Trump Says Little on Gaza and Nothing About What He’d Do Differently

In the nearly five months since Hamas terrorists invaded Israel on Oct. 7, igniting the most divisive foreign policy crisis of the Biden presidency, Donald Trump has said noticeably little about the subject.

He criticized Prime Minister Benjamin Netanyahu of Israel, before quickly retreating to more standard expressions of support for the country. And he has made blustery claims that the invasion never would have happened had he been president. But his overall approach has been laissez-faire.

“So you have a war that’s going on, and you’re probably going to have to let this play out. You’re probably going to have to let it play out, because a lot of people are dying,” Trump said in an interview with Univision a month after the attack. His main advice to Netanyahu and the Israelis, he said then, was to do a better job with “public relations,” because the Palestinians were “beating them at the public relations front.”

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Trump’s hands-off approach to the bloody Middle East conflict reflects the profound anti-interventionist shift he has brought about in the Republican Party over the past eight years and has been colored by his feelings about Netanyahu, whom he may never forgive for congratulating President Joe Biden for his 2020 victory.

Trump has offered no substantive criticisms of Biden’s response to the Hamas invasion and Israel’s retaliation in the Gaza Strip. Instead, he has pinned the blame for the entire crisis on Biden’s “weakness,” in the same way he often does when violence or tragedy occurs.

“You would have never had the problem that you just had, the horrible problem where Israel — Oct. 7, where Israel was so horribly attacked,” the former president told a crowd in Rock Hill, South Carolina, on Feb. 23, before switching to more practiced attack lines against Biden.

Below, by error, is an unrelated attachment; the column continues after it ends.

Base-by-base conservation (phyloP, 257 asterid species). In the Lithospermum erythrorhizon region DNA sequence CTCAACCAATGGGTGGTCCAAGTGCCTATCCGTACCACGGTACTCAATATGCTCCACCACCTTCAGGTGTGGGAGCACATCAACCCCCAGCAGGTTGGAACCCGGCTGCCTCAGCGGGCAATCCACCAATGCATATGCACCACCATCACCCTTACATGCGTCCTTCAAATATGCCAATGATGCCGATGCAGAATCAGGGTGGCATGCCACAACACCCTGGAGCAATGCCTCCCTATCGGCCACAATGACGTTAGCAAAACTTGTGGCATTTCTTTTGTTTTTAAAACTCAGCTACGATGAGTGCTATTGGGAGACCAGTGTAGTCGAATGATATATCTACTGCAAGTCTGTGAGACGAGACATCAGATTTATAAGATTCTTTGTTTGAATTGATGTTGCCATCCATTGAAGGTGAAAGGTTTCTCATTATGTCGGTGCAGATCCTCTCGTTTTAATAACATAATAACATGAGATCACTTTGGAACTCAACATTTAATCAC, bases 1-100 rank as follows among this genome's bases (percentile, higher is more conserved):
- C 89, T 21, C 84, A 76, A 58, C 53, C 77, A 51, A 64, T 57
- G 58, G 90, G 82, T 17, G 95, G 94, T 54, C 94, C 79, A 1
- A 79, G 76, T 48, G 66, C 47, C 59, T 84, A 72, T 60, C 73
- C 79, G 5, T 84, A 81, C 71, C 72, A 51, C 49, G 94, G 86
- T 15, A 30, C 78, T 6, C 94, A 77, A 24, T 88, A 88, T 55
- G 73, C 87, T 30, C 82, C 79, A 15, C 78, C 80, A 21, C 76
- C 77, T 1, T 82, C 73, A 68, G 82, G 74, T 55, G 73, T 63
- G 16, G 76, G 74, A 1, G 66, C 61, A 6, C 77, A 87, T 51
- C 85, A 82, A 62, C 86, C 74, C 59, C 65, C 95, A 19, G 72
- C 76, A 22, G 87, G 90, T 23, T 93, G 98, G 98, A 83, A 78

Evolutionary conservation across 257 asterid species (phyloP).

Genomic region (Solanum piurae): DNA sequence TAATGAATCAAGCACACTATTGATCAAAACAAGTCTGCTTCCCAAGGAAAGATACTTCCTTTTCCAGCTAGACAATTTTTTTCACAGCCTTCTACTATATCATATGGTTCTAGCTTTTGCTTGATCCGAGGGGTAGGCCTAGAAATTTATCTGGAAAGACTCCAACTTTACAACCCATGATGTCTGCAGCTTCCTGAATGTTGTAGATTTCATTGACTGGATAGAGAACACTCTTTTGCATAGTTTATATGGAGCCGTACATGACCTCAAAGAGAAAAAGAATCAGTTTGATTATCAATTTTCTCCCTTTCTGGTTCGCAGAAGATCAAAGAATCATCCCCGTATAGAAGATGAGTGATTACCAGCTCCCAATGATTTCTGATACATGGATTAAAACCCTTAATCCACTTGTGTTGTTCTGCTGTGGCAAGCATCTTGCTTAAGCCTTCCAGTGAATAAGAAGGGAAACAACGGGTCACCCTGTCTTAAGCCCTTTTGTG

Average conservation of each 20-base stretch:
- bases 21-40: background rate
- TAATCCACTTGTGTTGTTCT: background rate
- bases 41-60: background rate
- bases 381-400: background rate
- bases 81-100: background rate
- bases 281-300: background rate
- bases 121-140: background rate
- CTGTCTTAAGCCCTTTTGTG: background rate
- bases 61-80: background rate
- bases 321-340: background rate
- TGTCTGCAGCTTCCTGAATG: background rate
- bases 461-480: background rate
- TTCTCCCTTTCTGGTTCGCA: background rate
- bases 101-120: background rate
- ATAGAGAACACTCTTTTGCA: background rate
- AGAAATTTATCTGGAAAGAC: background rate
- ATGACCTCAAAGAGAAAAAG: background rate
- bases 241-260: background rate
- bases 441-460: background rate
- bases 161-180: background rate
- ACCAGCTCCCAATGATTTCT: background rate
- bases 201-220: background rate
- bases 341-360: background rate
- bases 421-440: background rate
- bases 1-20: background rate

It is unimaginable that in a pre-Trump Republican Party, the standard-bearer would have had so little to say about a major terrorist attack against Israel and a broadening regional conflict in the middle of a presidential campaign.

“This is one of America’s closest allies under attack. And it’s stunning that in such circumstances, you have heard so little from Trump,” said John Bolton, a former national security adviser to Trump who became a sharp critic of him and who has long been hawkish in support of Israel.

Yet people close to Trump, who leads Biden in polls, feel little if any urgency for him to put out more detailed foreign policy plans — about Israel or any other matter.

In 2016, Trump gave one major speech and a number of interviews about foreign policy. But it is unclear whether he will do the same in this campaign. He has a record in office to point to now. And when it comes to supporting Israel, his advisers see that record as unimpeachable.

“President Trump did more for Israel than any American president in history, and he took historic action in the Middle East that created unprecedented peace,” said Karoline Leavitt, a spokesperson for his campaign. She added, “When President Trump is back in the Oval Office, Israel will once again be protected, Iran will go back to being broke, terrorists will be hunted down, and the bloodshed will end.”